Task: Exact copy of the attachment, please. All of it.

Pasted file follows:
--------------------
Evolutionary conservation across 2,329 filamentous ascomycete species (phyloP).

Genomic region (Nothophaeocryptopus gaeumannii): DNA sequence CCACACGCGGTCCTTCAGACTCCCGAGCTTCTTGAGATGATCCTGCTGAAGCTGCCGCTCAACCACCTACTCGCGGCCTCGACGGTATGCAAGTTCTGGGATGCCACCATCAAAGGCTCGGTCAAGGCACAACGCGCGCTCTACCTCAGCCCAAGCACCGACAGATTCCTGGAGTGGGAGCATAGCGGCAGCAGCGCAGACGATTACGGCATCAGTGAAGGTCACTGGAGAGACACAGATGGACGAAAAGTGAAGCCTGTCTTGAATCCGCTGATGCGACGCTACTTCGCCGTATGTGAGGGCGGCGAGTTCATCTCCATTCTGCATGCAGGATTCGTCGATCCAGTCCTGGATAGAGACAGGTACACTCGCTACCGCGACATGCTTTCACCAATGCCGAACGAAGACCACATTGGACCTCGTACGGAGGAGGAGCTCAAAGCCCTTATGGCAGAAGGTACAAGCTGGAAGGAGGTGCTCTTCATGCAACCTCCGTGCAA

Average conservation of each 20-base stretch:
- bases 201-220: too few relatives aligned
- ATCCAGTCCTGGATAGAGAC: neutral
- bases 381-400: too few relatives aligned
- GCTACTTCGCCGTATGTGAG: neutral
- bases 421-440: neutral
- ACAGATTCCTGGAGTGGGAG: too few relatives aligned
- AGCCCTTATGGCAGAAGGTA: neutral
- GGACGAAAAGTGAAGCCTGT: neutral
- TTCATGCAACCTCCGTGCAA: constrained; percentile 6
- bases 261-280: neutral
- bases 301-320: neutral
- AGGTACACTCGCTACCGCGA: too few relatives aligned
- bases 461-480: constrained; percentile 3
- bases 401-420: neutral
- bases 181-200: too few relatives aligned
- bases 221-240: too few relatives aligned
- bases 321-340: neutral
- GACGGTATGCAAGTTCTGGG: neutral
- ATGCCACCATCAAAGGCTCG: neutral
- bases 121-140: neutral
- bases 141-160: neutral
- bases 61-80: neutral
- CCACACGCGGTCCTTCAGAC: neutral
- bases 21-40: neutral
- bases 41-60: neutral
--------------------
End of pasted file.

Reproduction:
Evolutionary conservation across 2,329 filamentous ascomycete species (phyloP).

Genomic region (Nothophaeocryptopus gaeumannii): DNA sequence CCACACGCGGTCCTTCAGACTCCCGAGCTTCTTGAGATGATCCTGCTGAAGCTGCCGCTCAACCACCTACTCGCGGCCTCGACGGTATGCAAGTTCTGGGATGCCACCATCAAAGGCTCGGTCAAGGCACAACGCGCGCTCTACCTCAGCCCAAGCACCGACAGATTCCTGGAGTGGGAGCATAGCGGCAGCAGCGCAGACGATTACGGCATCAGTGAAGGTCACTGGAGAGACACAGATGGACGAAAAGTGAAGCCTGTCTTGAATCCGCTGATGCGACGCTACTTCGCCGTATGTGAGGGCGGCGAGTTCATCTCCATTCTGCATGCAGGATTCGTCGATCCAGTCCTGGATAGAGACAGGTACACTCGCTACCGCGACATGCTTTCACCAATGCCGAACGAAGACCACATTGGACCTCGTACGGAGGAGGAGCTCAAAGCCCTTATGGCAGAAGGTACAAGCTGGAAGGAGGTGCTCTTCATGCAACCTCCGTGCAA

Average conservation of each 20-base stretch:
- bases 201-220: too few relatives aligned
- ATCCAGTCCTGGATAGAGAC: neutral
- bases 381-400: too few relatives aligned
- GCTACTTCGCCGTATGTGAG: neutral
- bases 421-440: neutral
- ACAGATTCCTGGAGTGGGAG: too few relatives aligned
- AGCCCTTATGGCAGAAGGTA: neutral
- GGACGAAAAGTGAAGCCTGT: neutral
- TTCATGCAACCTCCGTGCAA: constrained; percentile 6
- bases 261-280: neutral
- bases 301-320: neutral
- AGGTACACTCGCTACCGCGA: too few relatives aligned
- bases 461-480: constrained; percentile 3
- bases 401-420: neutral
- bases 181-200: too few relatives aligned
- bases 221-240: too few relatives aligned
- bases 321-340: neutral
- GACGGTATGCAAGTTCTGGG: neutral
- ATGCCACCATCAAAGGCTCG: neutral
- bases 121-140: neutral
- bases 141-160: neutral
- bases 61-80: neutral
- CCACACGCGGTCCTTCAGAC: neutral
- bases 21-40: neutral
- bases 41-60: neutral